This comprehensive guide is available as a free iPhone/iPod touch app. Although the Haitian earthquake tragedy no longer dominates the headlines, the relief effort is ongoing. Tell your friends and favorite relief organizations about this free tool - we know it can make a difference.

Our New Website is Live!

If you haven't seen it yet, our website just underwent an extensive design overhaul. The new design features:

We are very interested in hearing what you think about the new site - both good and bad - so we've created a very brief survey where you can offer some feeback. In particular, we'd really like to know which other languages you would like to be able to view the website in. Of course, you can always send us a tweet or head over to our forums, too. So be sure to let us know what you think - we're listening!

Windows Mobile 6.2 Update Now Available

If you're a user of the Ultralingua Windows Mobile software, you'll be happy to hear that, in conjunction with the launch of our new website, we've released an update that makes Ultralingua run better than ever on your device. We made some adjustments under the hood to make sure that your dictionary works the way you expect it too. We also fixed some holes in the actual data to give you more complete dictionaries.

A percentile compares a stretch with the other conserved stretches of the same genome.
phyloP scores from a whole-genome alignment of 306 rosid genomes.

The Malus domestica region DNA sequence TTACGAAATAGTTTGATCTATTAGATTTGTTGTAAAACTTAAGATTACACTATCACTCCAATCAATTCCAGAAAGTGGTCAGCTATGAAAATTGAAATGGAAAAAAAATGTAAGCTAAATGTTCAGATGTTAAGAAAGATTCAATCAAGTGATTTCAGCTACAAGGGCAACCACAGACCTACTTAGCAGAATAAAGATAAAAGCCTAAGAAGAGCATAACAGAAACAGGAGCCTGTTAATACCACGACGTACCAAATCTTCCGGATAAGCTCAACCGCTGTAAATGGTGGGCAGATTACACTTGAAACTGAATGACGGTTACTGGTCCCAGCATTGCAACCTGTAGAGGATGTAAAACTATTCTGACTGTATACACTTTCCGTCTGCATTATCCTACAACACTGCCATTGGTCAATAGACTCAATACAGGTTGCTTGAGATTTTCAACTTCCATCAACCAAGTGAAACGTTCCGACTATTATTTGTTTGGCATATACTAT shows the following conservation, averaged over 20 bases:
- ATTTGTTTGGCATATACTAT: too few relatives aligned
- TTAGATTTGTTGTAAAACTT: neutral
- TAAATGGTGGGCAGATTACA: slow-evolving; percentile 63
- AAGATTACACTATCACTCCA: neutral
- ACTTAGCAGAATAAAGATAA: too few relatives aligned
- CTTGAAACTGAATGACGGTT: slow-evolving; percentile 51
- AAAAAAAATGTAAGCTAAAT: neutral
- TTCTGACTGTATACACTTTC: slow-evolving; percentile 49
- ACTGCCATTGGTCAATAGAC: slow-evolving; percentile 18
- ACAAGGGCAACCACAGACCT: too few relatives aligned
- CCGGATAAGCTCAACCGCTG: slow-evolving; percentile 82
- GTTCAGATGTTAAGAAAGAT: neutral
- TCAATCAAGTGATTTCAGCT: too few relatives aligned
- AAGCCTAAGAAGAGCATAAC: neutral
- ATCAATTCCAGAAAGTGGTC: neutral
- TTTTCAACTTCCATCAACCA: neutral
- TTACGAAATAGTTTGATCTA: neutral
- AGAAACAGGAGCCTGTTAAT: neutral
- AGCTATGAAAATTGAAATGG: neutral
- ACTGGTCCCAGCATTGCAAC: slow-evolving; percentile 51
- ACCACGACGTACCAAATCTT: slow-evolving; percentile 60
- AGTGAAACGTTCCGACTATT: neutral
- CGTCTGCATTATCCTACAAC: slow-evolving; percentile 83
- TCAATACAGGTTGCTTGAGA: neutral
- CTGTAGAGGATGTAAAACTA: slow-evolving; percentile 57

Bilingualism in the Canadian Supreme Court

A bill that has passed the Canadian House of Commons and been submitted to the Senate of Canada would, if enacted, require all new members of the Canadian Supreme Court to be bilingual in English and French. This doesn't just mean conversational fluency; it means being completely fluent in the official legalistic languages of both English and French.

Bill C-232 has caused a lot of debate, and there are compelling arguments on both sides. Proponents of the bill emphasize the need for judges who can hear arguments in either language, unmediated by a third-party interpreter. Yvon Godin, the New Democrat Official Languages Critic who tabled the bill, stressed that "the interpretation of the law must never depend on simultaneous interpretation" since "the parties’ right to a fair trial is at stake." One blogger echoed these sentiments, saying, "If my case were being heard by the Supreme Court, I'd rather not depend on an intermediary for clarity - an intermediary who I might not be able to understand, so I wouldn't be able to assess the accuracy of the translation!"